As soon as Jean-Philippe was discharged from St John’s Hospital, we decided to drive back to Nkhata Bay principally to attend this year’s Martyr’s Day commemoration.
The Toyota Harrier was rather wobbly and we passed by Kagwenthagwentha Motors for the mechanics there to check on the suspension. They changed bushes, steering rack ends and other front suspension parts. When the bill came we were shocked.
“K350 000 for changing bushes?” Jean-Philippe wondered.
“The charge includes labour, spare parts, and sundries,” the head mechanic, a short, dark, and sturdily built middle aged man called Chipokawaoli Gondwe, said.
“What are sundries?” I asked.
“Assorted items such as grease, soap, and towels,” Gondwe explained.
“Did the car need soap?”Jean-Philippe asked, before asking Gondwe to bring a calculator. Jean-Philippe punched in the numbers. He smiled.
“In hard currency, it is not much after all,” he said as he reached for his wallet.
“What does it translate to?”
“Less than one thousand green bucks,” Jean-Philippe said as he pulled out ten one hundred dollar notes from his wallet.
We took the money to the accounts assistant, Ezinasi. She refused to take the US dollars, saying she had never handled any before. As such, she feared, she would not know whether the notes Jean-Philippe produced were fake or not.
We were about to walk to the nearest bank when the Garage manager came in and asked us to pay in US dollars.
We started off around four o’clock. When we got to the round-about near the Mzuzu High Court, I stopped the vehicle and explained to Jean-Philippe that anything he saw to the east was in Nkhata Bay territory.
“What? I thought Mzuzu was in Mzimba?”
“About two thirds of the city is in Mzimba, the rest is in Nkhata Bay,” I said.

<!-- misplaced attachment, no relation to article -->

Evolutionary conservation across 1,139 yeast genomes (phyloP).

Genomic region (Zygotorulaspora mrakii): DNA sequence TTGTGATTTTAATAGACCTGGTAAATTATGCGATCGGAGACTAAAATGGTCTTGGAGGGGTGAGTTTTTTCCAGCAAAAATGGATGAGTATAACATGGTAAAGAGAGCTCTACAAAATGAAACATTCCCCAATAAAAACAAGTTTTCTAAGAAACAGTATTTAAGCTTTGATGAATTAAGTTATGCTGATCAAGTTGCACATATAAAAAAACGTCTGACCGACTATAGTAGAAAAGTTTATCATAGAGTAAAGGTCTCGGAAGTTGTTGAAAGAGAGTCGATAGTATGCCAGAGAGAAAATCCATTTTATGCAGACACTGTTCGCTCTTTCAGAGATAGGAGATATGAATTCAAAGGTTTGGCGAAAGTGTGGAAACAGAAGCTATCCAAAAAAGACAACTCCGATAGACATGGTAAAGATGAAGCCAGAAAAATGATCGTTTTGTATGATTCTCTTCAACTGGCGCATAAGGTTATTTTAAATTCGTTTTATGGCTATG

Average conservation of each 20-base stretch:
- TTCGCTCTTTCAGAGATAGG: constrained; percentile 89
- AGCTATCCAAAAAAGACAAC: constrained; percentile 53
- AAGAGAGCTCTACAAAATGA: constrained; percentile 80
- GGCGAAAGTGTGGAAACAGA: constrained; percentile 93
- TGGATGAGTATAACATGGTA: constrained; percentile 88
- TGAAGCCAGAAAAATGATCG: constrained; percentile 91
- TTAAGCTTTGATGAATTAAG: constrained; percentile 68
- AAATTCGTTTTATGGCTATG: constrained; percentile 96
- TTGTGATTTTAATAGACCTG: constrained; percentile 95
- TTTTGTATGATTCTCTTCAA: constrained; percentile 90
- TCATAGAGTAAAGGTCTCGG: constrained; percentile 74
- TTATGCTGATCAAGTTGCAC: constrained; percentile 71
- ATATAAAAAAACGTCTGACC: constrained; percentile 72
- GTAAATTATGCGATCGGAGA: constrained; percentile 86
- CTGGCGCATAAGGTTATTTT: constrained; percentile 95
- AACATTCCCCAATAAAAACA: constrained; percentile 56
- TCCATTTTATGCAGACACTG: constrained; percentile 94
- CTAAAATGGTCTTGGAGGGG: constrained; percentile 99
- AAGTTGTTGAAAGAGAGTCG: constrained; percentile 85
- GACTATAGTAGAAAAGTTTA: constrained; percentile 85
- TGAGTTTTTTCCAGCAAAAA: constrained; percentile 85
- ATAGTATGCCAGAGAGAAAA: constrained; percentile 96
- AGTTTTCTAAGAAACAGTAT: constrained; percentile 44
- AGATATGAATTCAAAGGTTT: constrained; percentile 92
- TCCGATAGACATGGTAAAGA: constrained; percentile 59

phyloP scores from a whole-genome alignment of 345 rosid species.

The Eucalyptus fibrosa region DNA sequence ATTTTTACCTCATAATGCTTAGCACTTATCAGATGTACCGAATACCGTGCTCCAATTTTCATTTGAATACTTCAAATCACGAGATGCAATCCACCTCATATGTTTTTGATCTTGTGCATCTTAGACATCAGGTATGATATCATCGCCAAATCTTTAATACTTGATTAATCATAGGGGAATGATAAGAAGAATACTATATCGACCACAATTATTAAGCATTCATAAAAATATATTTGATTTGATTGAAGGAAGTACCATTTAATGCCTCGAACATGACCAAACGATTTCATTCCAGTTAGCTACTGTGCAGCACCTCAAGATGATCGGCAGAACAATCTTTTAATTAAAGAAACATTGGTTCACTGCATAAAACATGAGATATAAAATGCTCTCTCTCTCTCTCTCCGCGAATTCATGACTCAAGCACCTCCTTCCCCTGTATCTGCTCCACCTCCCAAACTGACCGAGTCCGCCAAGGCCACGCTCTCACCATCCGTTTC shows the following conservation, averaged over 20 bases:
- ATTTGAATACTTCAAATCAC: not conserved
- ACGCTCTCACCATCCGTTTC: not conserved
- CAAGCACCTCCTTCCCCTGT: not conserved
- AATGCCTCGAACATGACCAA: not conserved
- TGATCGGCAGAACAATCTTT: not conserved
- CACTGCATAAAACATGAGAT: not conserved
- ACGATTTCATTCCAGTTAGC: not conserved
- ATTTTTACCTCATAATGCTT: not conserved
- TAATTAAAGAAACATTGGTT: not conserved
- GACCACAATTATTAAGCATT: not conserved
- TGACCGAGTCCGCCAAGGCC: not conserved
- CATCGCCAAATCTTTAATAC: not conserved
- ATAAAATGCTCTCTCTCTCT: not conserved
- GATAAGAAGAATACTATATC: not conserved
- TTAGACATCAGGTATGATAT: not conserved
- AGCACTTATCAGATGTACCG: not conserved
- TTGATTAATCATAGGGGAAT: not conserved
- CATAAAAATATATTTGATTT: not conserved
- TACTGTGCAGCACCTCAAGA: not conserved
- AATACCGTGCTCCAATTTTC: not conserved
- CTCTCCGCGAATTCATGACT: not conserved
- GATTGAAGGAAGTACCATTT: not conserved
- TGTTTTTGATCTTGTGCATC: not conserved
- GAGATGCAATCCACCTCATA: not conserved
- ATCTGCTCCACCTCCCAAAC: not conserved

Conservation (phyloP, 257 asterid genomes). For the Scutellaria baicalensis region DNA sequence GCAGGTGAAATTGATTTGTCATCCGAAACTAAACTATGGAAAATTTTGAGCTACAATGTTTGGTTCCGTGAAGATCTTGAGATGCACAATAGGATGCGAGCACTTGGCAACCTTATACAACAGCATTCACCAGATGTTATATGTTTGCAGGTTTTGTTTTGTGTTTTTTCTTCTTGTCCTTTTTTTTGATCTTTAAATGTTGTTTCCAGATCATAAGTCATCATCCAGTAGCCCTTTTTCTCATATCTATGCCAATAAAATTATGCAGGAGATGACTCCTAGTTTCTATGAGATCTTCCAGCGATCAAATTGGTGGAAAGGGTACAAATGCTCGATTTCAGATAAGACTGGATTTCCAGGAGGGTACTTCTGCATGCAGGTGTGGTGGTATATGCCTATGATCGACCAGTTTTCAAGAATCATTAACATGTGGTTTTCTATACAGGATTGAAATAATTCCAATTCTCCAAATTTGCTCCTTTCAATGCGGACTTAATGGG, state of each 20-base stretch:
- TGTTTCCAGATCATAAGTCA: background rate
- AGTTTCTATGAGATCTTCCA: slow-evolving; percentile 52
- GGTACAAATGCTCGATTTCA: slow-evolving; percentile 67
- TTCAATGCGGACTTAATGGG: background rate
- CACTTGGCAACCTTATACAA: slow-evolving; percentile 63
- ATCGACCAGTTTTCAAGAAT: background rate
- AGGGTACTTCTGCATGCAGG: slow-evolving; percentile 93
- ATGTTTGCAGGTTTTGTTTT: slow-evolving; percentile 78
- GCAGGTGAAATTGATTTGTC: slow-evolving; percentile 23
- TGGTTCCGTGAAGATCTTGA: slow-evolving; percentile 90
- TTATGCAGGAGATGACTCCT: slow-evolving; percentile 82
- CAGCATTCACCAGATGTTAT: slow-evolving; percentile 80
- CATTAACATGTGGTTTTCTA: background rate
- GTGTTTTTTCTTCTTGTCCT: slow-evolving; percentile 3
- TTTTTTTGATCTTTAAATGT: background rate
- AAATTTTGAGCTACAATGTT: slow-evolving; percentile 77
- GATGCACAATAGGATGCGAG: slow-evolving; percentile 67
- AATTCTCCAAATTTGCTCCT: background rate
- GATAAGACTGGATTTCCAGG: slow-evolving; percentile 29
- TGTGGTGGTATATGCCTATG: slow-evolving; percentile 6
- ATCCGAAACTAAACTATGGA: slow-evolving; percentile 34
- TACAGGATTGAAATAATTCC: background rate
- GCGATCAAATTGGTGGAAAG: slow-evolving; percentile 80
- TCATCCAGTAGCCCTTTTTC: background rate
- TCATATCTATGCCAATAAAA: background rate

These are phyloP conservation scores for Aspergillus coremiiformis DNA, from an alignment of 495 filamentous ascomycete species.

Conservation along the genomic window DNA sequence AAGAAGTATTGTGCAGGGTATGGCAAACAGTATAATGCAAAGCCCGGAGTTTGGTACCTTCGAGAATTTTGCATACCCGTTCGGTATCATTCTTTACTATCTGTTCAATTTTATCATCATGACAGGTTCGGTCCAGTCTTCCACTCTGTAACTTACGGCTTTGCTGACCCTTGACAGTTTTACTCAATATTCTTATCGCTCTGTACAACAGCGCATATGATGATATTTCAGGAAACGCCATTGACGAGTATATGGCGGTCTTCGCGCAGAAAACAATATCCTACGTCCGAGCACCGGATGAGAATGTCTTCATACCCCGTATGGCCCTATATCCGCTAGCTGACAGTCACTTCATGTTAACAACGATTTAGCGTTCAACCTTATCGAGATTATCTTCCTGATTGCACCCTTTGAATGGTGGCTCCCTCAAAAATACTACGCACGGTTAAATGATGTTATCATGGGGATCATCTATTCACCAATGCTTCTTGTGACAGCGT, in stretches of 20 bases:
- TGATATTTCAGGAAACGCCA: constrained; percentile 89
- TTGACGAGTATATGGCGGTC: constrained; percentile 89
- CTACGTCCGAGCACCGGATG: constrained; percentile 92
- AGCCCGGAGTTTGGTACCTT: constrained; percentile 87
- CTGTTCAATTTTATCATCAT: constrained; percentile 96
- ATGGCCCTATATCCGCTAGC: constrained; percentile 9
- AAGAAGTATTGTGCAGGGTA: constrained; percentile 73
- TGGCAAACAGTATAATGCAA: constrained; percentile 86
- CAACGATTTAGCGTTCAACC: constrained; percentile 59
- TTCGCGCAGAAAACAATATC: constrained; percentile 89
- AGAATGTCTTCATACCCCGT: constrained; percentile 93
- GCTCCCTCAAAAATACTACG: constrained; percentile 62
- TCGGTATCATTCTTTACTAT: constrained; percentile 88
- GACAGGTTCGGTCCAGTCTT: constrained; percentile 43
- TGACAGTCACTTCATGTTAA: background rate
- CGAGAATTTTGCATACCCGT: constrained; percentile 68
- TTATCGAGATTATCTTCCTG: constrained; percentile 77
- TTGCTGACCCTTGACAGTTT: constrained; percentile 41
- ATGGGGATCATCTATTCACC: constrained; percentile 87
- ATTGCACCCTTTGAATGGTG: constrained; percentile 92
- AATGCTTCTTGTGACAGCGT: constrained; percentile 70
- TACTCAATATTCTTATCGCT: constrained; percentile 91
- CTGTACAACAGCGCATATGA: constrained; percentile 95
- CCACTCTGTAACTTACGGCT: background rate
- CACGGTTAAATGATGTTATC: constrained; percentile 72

“Who else knows that?”
“You,” I said jokingly as I started off the engine to continue our drive to Nkhata Bay.
We drove slowly to show Jean-Philippe the land marks of the Nkhata Bay side of Mzuzu City. I showed him Moyale Barracks which was instrumental in 1993 in the disarming of the notorious Malawi Young Pioneers, the MCP’s paramilitary cadres. We drove down the sharp bends of the Kaning’ina forest. At Lwana la Tonga, I stopped the vehicle.
“Legend has it that here the Tonga fearlessly fought against the invading Ngoni army until it was defeated,” I said.
“Who else knows that?”
I did not answer. Instead, I drove on towards Nkhata Bay until we got to Manolo where I stopped the vehicle once again.
“Orton Chirwa was buried here after he died in jail in Zomba in 1992,” I said.
“I have heard about him? I understand he was the founding president of the MCP,” Jean-Philippe said before asking why he had to die in jail.
I explained to Jean-Philippe that Orton Chirwa and some members of his family were abducted from Zambia to Malawi, tried by the traditional court at Soche in Blantyre and sentenced to death.
“That was cruel,” Jean-Philippe remarked.
“Yes. But the sentence was later commuted to life imprisonment.”
“I see no difference.”
We drove on down the potholed road. Near Mpamba, Jean-Philippe asked me why the Malawi government has not demanded an apology and compensation from the British Government for the mass murders of 1959. I told him I had no idea.
“Last time you told me that even the bodies of the 1959 martyrs have disappeared from the graves.”
“Yes. The excavators did not find anything human remains to rebury.”
“Why has your government remained quiet about such an important issue?”
“I don’t know.”
“The British must apologise for the atrocities their soldiers or police committed.”
“What difference will it make?”
“History books will be rewritten. And that’s important.”